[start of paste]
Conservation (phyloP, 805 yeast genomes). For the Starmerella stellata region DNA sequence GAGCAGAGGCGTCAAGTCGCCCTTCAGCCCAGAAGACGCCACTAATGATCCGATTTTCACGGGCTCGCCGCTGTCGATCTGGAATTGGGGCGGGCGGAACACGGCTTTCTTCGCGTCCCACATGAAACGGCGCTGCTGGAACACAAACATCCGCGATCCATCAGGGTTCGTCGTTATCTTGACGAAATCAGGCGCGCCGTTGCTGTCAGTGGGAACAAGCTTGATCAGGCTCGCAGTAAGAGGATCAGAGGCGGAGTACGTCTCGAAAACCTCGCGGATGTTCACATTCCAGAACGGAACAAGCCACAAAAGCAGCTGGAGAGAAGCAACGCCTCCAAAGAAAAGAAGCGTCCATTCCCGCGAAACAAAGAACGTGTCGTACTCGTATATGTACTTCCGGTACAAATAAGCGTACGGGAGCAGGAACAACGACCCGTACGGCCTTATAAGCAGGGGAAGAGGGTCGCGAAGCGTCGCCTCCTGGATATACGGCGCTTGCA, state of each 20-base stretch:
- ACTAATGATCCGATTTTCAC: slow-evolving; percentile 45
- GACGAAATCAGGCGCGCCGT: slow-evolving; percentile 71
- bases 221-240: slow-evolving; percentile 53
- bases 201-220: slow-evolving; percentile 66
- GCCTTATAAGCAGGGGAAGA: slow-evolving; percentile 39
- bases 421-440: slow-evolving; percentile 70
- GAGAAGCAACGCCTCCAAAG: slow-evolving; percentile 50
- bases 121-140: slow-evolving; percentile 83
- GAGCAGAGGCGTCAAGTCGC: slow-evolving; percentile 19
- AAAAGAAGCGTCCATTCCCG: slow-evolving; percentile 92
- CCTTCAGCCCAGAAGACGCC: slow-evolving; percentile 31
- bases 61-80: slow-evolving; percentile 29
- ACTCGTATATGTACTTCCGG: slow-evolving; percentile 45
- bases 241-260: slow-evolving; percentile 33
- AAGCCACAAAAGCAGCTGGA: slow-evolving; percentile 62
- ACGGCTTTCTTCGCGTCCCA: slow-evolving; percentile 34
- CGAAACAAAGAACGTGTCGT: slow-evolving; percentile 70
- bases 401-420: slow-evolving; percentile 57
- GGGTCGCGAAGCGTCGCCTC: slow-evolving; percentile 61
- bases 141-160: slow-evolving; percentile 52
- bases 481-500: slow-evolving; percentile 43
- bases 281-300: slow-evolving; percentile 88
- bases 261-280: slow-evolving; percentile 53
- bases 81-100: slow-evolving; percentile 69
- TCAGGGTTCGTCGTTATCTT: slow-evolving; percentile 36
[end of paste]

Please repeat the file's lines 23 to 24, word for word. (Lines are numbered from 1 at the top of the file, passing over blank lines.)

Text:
- bases 281-300: slow-evolving; percentile 88
- bases 261-280: slow-evolving; percentile 53